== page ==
Tameside Borough Council wins environmental award

Innovative vehicles that can collect household waste for recycling one day and remove graffiti from walls the next have helped Tameside Borough Council, in Greater Manchester, receive a major environmental award.

Tameside competed alongside 119 other local authorities in England, Scotland, Wales and Northern Ireland for a Green Apple Award. Honoured with a crystal award in the category of Environmental Best Practice, the council plans to build on its success.

“The latest figures for 1998-1999 show our waste recycling figure at just under 8%,” Robin Monk, an environmental health manager for Tameside, told edie. “The year before it was 4%, so we doubled it in a year and we hope that within the next twelve months we will see another increase.” In the Greater Manchester area only Stockport is ahead of Tameside in the waste recycling race.

Key to the success of Tameside’s waste recycling and minimisation strategy is its use of specially-designed vehicles that can perform a myriad of functions, including:

  • picking up and sorting materials for recycling
  • collecting large waste items
  • hoisting bins that are inaccessibly lodged
  • employing sumption units to suck up broken glass

The vehicles, known as Tamesiders, were designed by Mercedes Benz and a company local to Tameside.

Another factor instrumental in Tameside’s Green Apple Award win is the council’s commitment to creating waste partnerships. “We have a partnership with Cheshire Recycling to take paper and we provide a second wheelie bin to households just for paper recycling,” says Monk. With 46,000 households using a second paper recycling bin, the area recycles 4,000 tons of paper each year.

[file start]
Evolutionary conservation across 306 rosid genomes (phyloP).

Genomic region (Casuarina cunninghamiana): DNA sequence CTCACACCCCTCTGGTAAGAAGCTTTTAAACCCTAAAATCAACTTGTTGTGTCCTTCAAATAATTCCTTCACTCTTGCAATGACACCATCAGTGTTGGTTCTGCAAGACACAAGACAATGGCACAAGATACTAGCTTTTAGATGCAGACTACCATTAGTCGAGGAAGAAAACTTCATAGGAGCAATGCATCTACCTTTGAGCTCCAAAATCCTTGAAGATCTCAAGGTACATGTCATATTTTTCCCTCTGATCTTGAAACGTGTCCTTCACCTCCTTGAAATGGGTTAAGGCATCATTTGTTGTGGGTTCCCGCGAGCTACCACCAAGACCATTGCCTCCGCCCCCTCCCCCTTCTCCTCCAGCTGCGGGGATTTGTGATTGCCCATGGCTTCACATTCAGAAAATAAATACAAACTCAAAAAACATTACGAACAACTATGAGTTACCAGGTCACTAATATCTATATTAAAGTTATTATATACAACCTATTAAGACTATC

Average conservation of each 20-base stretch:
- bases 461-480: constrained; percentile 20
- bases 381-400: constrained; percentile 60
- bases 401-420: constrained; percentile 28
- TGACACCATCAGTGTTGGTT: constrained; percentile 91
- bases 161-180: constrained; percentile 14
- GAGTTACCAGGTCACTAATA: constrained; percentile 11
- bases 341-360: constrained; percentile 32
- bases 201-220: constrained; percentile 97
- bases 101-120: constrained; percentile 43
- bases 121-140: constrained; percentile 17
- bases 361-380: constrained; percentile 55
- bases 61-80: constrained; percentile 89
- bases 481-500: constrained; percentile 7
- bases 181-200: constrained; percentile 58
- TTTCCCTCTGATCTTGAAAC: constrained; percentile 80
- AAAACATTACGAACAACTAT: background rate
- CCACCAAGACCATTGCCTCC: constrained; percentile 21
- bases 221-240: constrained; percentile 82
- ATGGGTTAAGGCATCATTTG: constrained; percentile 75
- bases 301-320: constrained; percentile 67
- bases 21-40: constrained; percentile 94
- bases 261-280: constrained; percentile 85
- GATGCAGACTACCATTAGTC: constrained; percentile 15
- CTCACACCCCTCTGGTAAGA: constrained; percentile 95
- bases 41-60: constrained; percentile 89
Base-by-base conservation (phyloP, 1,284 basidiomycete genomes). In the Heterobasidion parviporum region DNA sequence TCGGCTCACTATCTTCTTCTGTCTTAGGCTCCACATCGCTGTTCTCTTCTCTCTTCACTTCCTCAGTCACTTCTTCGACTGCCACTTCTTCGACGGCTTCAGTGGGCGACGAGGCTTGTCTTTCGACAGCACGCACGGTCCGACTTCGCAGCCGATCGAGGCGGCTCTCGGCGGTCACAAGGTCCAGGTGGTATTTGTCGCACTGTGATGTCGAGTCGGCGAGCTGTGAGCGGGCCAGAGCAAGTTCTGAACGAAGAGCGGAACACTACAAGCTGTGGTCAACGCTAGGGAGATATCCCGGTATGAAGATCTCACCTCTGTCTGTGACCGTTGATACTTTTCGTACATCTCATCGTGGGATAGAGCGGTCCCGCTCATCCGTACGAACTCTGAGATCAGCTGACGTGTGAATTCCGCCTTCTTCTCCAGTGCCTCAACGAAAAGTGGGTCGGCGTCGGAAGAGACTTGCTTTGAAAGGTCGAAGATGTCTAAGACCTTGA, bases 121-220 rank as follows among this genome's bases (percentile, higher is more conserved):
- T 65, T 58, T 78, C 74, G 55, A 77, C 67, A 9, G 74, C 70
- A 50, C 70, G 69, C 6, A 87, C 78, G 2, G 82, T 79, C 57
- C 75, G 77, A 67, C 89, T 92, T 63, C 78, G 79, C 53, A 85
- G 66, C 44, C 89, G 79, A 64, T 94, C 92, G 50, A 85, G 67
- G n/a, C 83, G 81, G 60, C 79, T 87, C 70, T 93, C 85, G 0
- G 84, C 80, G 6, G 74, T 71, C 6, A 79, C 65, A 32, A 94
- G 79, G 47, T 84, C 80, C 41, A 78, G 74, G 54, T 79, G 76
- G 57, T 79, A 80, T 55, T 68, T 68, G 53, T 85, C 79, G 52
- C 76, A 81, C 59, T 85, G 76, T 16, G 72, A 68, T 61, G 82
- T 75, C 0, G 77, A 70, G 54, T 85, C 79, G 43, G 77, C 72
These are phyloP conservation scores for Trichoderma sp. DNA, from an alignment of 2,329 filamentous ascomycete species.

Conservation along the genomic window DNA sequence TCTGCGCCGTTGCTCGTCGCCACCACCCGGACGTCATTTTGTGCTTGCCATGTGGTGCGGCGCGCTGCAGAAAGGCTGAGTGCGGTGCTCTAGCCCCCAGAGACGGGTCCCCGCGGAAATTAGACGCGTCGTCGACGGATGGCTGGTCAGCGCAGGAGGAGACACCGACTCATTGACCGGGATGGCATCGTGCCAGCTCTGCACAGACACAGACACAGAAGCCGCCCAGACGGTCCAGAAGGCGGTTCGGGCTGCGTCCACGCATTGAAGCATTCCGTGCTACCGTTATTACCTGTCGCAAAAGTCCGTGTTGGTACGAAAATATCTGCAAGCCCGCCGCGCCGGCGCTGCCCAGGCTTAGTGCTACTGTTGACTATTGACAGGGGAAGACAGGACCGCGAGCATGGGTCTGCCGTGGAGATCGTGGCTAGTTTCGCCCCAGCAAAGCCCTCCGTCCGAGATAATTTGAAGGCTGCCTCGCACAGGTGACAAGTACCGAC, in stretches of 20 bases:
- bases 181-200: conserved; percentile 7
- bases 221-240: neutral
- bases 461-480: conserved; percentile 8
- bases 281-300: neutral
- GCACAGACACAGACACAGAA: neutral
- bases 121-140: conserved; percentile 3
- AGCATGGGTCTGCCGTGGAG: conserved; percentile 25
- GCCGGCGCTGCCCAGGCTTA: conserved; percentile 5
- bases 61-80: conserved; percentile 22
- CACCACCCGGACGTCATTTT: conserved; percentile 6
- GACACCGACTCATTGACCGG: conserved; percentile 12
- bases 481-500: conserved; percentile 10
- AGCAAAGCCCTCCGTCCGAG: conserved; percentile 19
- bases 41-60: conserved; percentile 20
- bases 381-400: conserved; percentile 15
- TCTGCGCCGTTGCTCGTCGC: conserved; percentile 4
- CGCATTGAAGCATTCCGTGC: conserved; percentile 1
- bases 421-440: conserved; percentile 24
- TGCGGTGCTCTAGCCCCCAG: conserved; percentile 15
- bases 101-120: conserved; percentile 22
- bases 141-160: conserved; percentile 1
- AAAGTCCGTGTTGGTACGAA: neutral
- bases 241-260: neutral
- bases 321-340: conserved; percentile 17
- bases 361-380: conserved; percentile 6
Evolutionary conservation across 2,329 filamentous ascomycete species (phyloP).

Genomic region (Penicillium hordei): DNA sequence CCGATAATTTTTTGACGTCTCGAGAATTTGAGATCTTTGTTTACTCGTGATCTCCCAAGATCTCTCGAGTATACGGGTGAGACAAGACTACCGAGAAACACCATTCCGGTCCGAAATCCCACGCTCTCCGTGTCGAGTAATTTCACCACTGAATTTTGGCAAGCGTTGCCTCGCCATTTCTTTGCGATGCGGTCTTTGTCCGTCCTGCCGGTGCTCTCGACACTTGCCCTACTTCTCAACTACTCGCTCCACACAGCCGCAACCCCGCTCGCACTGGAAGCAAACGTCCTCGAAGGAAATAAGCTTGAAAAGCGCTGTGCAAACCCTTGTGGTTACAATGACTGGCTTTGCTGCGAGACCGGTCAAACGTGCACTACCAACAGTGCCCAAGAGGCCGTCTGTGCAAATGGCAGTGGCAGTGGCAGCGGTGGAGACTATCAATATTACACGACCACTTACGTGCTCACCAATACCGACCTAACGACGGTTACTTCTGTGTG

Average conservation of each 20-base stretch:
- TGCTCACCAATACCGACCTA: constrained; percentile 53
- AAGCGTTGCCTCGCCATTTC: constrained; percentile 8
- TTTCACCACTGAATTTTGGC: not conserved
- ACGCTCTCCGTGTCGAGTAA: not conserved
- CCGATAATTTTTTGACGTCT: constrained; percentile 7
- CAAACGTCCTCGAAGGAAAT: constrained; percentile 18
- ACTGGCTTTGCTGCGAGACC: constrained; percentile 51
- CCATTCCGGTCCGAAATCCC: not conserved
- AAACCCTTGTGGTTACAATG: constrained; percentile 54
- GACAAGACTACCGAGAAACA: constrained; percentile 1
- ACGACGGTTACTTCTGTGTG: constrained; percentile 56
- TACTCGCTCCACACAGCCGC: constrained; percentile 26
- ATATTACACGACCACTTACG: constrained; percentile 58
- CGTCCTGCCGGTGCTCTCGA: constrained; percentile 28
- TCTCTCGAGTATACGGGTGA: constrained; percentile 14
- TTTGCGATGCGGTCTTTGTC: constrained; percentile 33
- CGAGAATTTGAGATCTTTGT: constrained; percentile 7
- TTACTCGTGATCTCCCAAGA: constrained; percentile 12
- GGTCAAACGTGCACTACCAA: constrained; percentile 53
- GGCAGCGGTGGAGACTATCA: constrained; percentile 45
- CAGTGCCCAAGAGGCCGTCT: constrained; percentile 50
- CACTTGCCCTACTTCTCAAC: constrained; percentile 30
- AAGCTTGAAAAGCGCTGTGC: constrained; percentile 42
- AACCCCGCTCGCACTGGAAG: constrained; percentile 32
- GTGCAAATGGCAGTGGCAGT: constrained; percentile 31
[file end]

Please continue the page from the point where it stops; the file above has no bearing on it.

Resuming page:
With some homes unsuitable for a second wheelie bin, Tameside has begun work with local Scout groups. The groups collect paper for recycling every six to eight weeks, with the council providing publicity, sacks and Tamesider vehicles.

About 30% of the council’s schools take part in either paper or aluminium recycling. Participating schools receive a portion of the receipts from the sale of paper and aluminium to use as they wish.

A third Tamesider, specifically for the schools waste strategy, is being built and will have brushes at the front to clean schoolyards. “We also want schools to take a look at litter management as well as recycling,” says Monk.

Monk is proud of Tameside’s award but is busy with plans for the future. “We’re looking at what we’re going to do with glass next. Many of these programmes are just two or three years old, so we’re just starting to gain ground.”

The Green Apple Awards are organised by The Green Organisation and supported by the Chartered Institute of Environmental Health, Municipal Journal, EMP publishing and Sandals Resorts.

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